Q: With the language and adult situations, does any of this have written consent of Major League Baseball?
A: It does not, but that’s not out of the question. They might. Even if Major League Baseball says you can do something, you still need individual teams to sign off. That’s tougher to get. It varies owner to owner. If the show becomes more popular and everyone gets it and enjoys it. Can you imagine describing this to baseball owners? No. “A foul-mouthed alcoholic completely out of his mind …” But in its way, it’s kind of a love letter to baseball, too. You can feel the love of baseball in it. It’s just got a lot of twisted aspects of it. Continue reading “Sunday media: Why ‘Brockmire’ isn’t mired in a one-note, old broadcaster scenario” »
Did you know: There is a baseball team at Amino Jackie Robinson Charter High School in L.A., located in an industrial area on Hill Street near Jefferson, about a mile East of the USC campus on the other side of the Harbor Freeway.
It’s record? Winless in seven games so far, last the CIF L.A. Section’s Crosstown-Ocean standings, outscored 102-29.
According to records kept on MaxPreps.com, 16 of those runs scored came in one game, against Bright Star, including three in the bottom of the seventh to tie it up and send it into extra innings. Bright Star then scored nine in the next inning and won, 25-16.
Jackie Robinson High Monarchs (the nickname is the same as the Negro League team in Kansas City in which Robinson played for in 1945) has been on the wrong end of 13-0 and 10-0 games against New Designs University Park, and another 13-0 loss to Amino Venice.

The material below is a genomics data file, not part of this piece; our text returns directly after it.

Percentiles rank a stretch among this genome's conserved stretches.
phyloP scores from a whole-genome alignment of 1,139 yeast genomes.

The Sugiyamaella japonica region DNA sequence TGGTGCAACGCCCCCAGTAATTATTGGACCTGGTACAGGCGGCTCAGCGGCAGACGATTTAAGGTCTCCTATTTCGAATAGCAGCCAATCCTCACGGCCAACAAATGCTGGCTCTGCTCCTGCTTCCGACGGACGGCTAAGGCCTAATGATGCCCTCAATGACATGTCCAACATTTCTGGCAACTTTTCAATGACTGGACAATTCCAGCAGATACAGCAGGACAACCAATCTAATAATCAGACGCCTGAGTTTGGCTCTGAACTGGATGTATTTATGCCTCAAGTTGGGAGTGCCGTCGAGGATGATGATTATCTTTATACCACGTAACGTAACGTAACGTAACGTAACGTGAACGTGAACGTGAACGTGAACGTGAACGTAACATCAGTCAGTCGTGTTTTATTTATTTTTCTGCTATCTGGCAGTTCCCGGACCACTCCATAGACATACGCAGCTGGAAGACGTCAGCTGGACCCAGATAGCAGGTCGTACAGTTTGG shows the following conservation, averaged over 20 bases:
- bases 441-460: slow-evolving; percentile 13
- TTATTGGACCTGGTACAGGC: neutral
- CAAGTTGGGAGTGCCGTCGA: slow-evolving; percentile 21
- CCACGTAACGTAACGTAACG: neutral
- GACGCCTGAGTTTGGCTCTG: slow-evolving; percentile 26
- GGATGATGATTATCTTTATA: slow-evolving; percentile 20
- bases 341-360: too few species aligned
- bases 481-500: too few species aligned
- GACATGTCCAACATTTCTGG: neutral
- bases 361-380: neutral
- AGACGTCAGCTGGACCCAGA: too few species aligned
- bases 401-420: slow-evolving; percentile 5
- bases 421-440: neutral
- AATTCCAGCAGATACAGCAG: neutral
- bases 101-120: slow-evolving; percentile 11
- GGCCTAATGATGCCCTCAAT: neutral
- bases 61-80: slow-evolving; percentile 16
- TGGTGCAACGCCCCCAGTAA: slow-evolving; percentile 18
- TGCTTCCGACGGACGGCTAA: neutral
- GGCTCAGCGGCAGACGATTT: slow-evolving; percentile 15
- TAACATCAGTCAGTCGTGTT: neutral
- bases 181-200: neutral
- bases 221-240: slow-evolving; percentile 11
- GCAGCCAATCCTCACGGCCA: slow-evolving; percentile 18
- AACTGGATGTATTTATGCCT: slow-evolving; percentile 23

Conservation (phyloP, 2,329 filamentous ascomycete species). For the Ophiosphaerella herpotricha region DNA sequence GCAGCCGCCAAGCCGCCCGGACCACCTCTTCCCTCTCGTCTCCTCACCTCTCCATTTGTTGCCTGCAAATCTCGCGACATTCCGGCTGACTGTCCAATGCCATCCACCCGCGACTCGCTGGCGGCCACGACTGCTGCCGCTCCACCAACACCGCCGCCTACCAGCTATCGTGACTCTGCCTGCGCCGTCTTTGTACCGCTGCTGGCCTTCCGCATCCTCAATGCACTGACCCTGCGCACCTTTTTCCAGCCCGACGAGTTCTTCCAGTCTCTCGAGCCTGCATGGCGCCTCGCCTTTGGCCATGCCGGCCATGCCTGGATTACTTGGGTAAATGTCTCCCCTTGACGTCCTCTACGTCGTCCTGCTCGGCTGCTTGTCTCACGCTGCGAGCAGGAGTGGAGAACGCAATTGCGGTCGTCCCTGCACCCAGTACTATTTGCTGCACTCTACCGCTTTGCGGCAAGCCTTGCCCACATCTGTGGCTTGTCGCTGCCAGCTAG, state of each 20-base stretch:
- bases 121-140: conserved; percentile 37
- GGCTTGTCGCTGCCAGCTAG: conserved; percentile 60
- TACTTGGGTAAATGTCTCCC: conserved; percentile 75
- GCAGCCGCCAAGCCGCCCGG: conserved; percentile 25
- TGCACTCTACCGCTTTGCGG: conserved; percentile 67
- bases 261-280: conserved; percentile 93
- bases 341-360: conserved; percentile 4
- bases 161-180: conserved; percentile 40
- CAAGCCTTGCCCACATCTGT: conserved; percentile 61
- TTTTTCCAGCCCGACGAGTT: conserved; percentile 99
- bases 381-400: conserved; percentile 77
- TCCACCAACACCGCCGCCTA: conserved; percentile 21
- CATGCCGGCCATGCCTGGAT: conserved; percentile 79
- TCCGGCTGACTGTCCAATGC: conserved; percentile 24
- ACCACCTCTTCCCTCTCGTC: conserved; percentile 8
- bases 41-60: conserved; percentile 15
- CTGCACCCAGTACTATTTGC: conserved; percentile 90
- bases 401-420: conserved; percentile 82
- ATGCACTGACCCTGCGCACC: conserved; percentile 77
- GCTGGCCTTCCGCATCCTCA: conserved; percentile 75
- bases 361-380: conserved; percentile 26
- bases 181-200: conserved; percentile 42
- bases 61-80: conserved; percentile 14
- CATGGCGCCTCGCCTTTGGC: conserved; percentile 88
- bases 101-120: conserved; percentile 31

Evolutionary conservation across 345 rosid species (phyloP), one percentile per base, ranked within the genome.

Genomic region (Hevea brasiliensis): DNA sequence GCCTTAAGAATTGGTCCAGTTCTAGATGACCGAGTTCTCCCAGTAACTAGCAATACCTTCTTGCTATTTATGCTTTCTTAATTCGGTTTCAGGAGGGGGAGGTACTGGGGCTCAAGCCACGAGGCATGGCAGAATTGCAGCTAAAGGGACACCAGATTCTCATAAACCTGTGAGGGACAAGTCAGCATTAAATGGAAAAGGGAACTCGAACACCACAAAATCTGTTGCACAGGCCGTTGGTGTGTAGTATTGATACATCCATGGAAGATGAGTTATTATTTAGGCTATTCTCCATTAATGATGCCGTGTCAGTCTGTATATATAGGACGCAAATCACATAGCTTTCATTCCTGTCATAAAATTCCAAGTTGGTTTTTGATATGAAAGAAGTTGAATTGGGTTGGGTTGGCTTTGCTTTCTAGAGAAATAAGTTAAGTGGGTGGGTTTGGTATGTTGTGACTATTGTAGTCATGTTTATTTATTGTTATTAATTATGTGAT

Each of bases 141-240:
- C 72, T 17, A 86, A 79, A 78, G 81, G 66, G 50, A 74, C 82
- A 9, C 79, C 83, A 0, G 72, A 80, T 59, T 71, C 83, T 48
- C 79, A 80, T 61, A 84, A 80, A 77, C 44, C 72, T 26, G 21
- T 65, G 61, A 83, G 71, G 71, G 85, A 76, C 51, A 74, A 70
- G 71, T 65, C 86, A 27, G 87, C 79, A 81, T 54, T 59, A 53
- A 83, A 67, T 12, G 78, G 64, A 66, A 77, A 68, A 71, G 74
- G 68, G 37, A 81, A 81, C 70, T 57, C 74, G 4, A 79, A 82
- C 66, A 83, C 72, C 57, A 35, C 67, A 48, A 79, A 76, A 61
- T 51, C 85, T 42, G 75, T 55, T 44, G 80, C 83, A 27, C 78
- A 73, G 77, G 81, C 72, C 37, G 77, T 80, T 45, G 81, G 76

Sixteen kids are on the roster at a school that has just fewer than 600 total students, using a baseball field at South Park Rec Center, a rare green space in the area over on San Pedro and 51st Street that’s a bit of a trip from the campus down the South Figueroa Corridor.
But they’re there because they want to be. Embrace the fact they even offer this program for these teenagers. As it says on the school’s website: “The mission of our athletic programs is to provide students with competitive opportunities in interscholastic sports so that they will learn and demonstrate the life-long values of leadership, sportsmanship, teamwork and integrity.”
That’s a win-win situation. Play for the name on the front on the jersey. More Saturday questions at this link …
The book: “Jackie Robinson: A Spiritual Biography: The Faith of a Boundary-Breaking Hero” The author: Michael G. Long and Chris Lamb The vital statistics: Westminster John Knox Press, 212 pages, $17, released March 10 Find it: At Amazon.com, at Barnes and Noble, at the publishers’ website
The pitch: It was the middle of the night when we stumbled upon another airing of “The Jackie Robinson Story” on Turner Classic Movies channel the other day – with an immediate reminder about how this 1950 depiction of Robinson’s life and times to that point really doesn’t hold up well in today’s world, even with Robinson starring as himself, thus the film project “42” in 2013 with Chadwick Boseman.
The scene where Robinson meets with Branch Rickey is hardly memorable, and rather forced.
But in this movie, after Robinson is asked about what he wanted to do with this opportunity to play for the Brooklyn Dodgers, the scene shows Rickey’s secretary dialing up Robinson’s mother at her home in Pasadena, there with Robinson’s brother, Mack, who answered the phone call.
Jackie would ask his mother Mallie what she thought he should do.
Her response: “Jackie, I don’t know was kind advice to give you, only … only there must be churches in a big town like New York. Why don’t you go find a church and talk to the minister and see what he has to say. Any time you have a real problem, listen to God.” He did just that.
In that vein, Long and Lamb try to reconstruct Robinson’s life journey through the prism of religion, spirituality and the presence of a higher power – all things Robinson would rely on as he went on the faith that what he was doing would help a much larger cause. Continue reading “30 baseball books for April ’17, Day 15: A faithful examination into the soul of Jackie Robinson” »